No one can fault the President’s desire to look forward and deal with the myriad of problems that now face the country. Likewise the prospect of investigating and possibly indicting high ranking members of the former administration and rival party sets a dangerous precedent and risks charges of political motivation. The hesitancy to look at the top is understandable and a tough call for any attorney general. But the limits placed upon the prosecutor, Mr. Durham, appear to be driven by politics. What other reason can there be for so limiting the investigation other than fear of the political consequences?

There can be no question now that representatives of the United States engaged in torture. An investigation which closes it eyes to those who authored and authorized it demeans the justice system and the nation. Of course there will be political fallout. But the Republicans did not hesitate to impeach President Clinton for charges arising out of misconduct of a personal nature. Here we are speaking of potential war crimes—certainly more serious than lying about an affair with an intern.

Finally, the suggestion that even the charges against the persons who actually did the torturing should not be pursued because they will affect the morale of those who did not is ridiculous. We do not refrain from investigating and disciplining police officers guilty of excessive force merely because it will affect the morale of other officers. If anything such investigation and charges deters similar conduct. Concededly there will be consequences to pursuing this investigation, some of which may be negative, but that hardly seems to be a sufficient reason to limit its scope. It is difficult to predict what such an investigation will do to us as a nation if we pursue all of those responsible; or what it will say about us if we do not.

via Judge H. Lee Sarokin: Has The Obama Justice Department Also Been Politicized?.

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“No matter how you dress it up, the question on the table is whether the Obama administration should continue to cover–up evidence of the criminal offence of torture, committed by US personnel. It is a truly remarkable notion that evidence of crimes should be suppressed because it might provoke anger around the world. Try telling the victim of child abuse that it would be better if we all hushed the facts up, and let the paedophile go free, because news of what happened might spark outrage among the readers of the Sun – who, in turn, might go on a vigilante raid against some innocent paediatrician.

Yet this is basically the argument advanced by Michael Tomasky today. Tomasky is probably correct when he suggests that the photographs of prisoners being abused by American soldiers will inflame passions. It is possible that this might even put entirely innocent Americans in danger. I carry an American passport, and I might be the victim. I certainly hope none of this happens. But can these fears really justify the continued cover-up?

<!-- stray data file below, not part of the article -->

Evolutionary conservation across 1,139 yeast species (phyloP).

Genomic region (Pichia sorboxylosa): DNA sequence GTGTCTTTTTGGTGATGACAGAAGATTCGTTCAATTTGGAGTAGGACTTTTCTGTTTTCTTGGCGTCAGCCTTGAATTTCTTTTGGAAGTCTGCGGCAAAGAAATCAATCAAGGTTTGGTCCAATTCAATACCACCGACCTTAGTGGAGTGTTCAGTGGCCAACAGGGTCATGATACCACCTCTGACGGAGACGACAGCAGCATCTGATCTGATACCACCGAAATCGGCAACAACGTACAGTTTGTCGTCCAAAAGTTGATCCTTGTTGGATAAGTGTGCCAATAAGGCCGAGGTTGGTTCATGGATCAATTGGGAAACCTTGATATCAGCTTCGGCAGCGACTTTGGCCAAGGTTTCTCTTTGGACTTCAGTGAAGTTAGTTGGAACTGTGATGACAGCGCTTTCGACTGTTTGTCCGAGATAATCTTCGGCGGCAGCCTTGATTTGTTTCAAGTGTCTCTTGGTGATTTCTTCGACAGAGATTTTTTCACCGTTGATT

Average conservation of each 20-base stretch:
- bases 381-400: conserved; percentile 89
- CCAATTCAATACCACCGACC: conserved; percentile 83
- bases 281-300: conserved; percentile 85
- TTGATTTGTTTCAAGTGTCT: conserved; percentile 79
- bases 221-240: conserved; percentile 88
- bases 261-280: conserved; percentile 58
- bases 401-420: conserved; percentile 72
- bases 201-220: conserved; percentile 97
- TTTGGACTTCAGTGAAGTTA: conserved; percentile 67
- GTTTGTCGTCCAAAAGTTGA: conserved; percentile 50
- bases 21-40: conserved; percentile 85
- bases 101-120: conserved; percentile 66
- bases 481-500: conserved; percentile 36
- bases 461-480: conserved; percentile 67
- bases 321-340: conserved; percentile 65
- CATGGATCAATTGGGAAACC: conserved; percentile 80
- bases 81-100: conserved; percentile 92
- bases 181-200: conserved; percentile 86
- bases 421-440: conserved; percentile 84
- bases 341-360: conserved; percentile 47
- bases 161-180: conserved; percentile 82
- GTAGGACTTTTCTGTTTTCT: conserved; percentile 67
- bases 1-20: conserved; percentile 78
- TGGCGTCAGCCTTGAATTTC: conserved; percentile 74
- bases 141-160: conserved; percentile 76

I got off a plane this morning from Washington DC where – sadly – President Obama continues to suppress the evidence of the torture committed against British resident Binyam Mohamed. Binyam is suffering badly these days, the bitter consequences of the years of torture he endured in American custody, in Pakistan, in Morocco, in the dark prison in Kabul, and in Guantánamo Bay. So far, the United States has not only refused to apologise, but will not even admit what American personnel did to him. Bizarrely (and, as the high court said, the approach of a totalitarian state rather than a democracy), the US won’t even admit where Binyam was for at least two of the seven years he was held without trial.

Binyam does not want revenge; he is not even calling for people to be locked up for what they did to him. But he does want the truth to come out, so that others can be spared his fate next time our politicians respond to a terrible crime like September 11. We cannot, as he says, expect to learn from history if we don’t know what that history is.

Crimes have been committed in the recent past against Binyam and others. Unfortunately, another crime is currently being committed when politicians suppress evidence of torture. As the judges noted in Binyam’s case, section 52 of the International Criminal Court Act 2001 makes it an offence to assist in concealing a crime such as torture.

We might all have more sympathy for those keen to sweep all this under the carpet – to “look forward rather than backwards” as the sloganeering suggests – if the American and British officials concerned would put their hands up, admit that they did wrong, and apologise. Sad to say, this has not happened. Without truth, there is unlikely to be any reconciliation.”

Clive Stafford Smith, guardian.co.uk, Thursday 14 May 2009

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Next week, the foreign secretary will present the Foreign Office’s annual report on human rights violations around the world. For anyone who cares about Britain and human rights, it will feel difficult to ask about anything except the British government’s own entanglement in a case of torture.(…)

Timothy Garton Ash, The Guardian, Thursday 12 March 2009